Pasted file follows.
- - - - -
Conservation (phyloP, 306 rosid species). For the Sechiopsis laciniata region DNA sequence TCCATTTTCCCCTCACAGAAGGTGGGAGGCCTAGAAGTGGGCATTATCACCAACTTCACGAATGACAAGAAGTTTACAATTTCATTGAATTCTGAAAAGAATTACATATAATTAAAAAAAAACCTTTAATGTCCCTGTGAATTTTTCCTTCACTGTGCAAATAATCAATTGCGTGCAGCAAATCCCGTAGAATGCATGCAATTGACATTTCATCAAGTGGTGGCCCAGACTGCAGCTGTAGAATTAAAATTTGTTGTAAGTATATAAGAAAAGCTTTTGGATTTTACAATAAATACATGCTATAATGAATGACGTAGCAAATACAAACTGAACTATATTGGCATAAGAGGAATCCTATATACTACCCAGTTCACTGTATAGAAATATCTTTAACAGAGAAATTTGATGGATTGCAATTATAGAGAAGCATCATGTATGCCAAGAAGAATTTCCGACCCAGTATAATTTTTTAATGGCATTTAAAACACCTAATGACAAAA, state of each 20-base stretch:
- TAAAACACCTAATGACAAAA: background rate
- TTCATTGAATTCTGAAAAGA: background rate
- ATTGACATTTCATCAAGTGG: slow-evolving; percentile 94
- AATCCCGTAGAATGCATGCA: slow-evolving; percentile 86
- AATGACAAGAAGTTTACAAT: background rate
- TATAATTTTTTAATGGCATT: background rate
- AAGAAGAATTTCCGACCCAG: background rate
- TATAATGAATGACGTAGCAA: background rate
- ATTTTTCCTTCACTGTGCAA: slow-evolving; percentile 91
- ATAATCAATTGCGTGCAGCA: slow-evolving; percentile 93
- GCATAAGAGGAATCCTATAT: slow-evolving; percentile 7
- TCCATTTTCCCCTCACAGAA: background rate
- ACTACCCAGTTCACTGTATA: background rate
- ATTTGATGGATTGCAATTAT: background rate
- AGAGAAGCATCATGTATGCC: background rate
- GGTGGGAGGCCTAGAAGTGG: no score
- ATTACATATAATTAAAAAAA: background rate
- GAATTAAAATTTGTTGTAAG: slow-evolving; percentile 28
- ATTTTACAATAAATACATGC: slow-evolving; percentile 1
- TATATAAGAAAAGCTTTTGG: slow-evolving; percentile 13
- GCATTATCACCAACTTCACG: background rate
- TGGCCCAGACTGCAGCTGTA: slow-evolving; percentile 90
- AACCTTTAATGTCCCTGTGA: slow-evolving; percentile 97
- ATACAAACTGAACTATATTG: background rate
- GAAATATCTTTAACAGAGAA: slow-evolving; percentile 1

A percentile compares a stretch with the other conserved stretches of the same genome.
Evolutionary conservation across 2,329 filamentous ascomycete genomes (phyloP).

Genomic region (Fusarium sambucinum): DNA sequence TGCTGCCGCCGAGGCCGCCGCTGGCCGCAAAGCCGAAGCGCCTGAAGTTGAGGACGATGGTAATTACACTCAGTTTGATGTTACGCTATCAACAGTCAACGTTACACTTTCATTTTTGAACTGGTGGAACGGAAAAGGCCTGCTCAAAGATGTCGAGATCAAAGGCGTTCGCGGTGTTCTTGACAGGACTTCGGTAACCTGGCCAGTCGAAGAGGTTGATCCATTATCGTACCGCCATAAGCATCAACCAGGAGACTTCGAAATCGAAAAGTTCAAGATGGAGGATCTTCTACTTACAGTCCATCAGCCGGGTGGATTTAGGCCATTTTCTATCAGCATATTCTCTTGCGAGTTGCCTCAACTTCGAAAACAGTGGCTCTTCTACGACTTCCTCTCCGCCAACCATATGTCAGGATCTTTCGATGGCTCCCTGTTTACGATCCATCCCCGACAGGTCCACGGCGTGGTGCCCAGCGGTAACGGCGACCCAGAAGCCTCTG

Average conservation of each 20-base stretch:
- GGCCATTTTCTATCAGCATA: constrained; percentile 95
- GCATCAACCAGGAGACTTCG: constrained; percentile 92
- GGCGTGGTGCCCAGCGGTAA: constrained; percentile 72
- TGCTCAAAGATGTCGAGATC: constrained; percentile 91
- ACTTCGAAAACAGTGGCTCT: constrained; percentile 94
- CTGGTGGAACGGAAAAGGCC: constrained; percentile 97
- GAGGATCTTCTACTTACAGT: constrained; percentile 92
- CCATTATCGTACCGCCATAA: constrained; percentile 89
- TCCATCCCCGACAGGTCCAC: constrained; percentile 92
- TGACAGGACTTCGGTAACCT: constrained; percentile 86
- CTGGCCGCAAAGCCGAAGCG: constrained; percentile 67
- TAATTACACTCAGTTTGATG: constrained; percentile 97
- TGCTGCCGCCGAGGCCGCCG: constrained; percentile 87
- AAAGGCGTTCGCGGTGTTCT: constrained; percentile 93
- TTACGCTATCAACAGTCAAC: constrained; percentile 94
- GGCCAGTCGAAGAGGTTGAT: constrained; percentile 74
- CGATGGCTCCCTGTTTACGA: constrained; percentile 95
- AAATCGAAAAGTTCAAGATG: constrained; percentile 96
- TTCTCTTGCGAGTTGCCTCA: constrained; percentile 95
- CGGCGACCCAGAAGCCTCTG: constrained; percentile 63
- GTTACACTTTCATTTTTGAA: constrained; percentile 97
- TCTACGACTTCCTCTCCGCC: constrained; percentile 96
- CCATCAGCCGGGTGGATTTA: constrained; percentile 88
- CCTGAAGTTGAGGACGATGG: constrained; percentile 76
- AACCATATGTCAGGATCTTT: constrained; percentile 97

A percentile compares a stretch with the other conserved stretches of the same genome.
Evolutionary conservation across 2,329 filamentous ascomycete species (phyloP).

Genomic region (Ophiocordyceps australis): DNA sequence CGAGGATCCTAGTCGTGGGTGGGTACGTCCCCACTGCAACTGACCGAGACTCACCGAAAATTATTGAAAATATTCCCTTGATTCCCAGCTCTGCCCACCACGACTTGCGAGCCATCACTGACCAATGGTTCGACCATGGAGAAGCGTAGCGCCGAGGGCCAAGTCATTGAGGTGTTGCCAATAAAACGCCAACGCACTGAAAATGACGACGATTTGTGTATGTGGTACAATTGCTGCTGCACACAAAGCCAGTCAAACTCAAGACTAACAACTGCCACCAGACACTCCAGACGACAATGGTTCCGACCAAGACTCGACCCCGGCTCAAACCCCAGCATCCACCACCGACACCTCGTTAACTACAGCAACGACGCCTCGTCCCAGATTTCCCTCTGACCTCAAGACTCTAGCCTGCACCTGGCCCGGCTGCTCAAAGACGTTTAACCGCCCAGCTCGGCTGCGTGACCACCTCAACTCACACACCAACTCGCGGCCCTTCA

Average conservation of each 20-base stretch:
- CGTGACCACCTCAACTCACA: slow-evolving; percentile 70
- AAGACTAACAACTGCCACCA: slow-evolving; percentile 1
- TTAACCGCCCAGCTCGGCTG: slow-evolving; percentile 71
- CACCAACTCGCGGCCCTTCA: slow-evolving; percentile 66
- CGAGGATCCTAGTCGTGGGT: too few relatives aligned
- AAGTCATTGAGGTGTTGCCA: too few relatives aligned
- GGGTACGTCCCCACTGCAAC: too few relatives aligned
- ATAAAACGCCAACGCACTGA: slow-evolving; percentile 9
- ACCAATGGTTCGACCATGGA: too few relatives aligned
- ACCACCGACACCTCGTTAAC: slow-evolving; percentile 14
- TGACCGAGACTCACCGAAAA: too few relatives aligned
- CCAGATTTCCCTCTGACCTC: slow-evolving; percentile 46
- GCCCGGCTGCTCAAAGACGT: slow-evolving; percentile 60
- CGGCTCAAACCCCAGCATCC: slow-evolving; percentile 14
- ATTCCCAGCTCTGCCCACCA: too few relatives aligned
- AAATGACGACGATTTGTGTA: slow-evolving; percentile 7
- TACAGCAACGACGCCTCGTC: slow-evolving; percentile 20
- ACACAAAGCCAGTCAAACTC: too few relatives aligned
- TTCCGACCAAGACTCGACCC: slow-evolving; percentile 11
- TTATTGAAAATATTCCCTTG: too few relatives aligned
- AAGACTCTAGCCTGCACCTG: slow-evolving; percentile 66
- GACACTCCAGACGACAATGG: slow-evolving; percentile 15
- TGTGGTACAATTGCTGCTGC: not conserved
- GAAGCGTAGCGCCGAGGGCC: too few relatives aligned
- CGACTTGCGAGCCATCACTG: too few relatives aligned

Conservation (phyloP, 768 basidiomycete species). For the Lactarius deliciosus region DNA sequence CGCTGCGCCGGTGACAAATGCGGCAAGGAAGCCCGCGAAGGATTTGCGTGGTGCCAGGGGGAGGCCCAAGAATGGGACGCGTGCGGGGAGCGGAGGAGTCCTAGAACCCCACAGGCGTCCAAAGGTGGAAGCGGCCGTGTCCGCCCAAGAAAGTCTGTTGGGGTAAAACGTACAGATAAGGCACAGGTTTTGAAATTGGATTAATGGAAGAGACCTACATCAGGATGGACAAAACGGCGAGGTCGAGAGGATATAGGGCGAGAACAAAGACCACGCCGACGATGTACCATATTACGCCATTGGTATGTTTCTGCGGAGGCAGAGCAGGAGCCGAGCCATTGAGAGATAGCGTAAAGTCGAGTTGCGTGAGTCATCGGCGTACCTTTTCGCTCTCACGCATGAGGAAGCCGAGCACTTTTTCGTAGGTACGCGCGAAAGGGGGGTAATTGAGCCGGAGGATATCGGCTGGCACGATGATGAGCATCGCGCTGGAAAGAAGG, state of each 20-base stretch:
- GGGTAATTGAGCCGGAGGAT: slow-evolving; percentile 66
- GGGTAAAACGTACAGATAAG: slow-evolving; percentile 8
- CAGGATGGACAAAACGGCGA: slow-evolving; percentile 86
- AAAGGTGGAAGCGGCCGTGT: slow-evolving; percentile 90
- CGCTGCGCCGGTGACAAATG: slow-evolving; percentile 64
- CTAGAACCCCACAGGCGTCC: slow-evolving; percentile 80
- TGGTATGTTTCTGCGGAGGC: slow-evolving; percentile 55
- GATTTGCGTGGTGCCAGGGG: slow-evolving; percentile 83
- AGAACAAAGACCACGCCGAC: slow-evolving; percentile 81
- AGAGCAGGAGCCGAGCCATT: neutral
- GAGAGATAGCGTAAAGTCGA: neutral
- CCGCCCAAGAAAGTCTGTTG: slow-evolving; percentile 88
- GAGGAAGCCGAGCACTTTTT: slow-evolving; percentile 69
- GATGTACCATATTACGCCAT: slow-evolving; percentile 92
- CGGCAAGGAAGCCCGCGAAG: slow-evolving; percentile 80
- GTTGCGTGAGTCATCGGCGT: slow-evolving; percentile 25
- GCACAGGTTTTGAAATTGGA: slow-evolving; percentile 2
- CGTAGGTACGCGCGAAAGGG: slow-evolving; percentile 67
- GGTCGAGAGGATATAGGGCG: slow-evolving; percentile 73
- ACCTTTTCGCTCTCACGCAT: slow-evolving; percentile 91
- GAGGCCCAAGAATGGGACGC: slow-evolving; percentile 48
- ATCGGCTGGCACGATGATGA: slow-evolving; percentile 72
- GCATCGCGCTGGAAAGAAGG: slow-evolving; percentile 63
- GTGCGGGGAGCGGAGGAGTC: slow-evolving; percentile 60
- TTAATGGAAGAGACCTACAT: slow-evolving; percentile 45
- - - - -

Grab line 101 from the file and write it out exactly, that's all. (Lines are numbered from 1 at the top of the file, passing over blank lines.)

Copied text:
- GTTGCGTGAGTCATCGGCGT: slow-evolving; percentile 25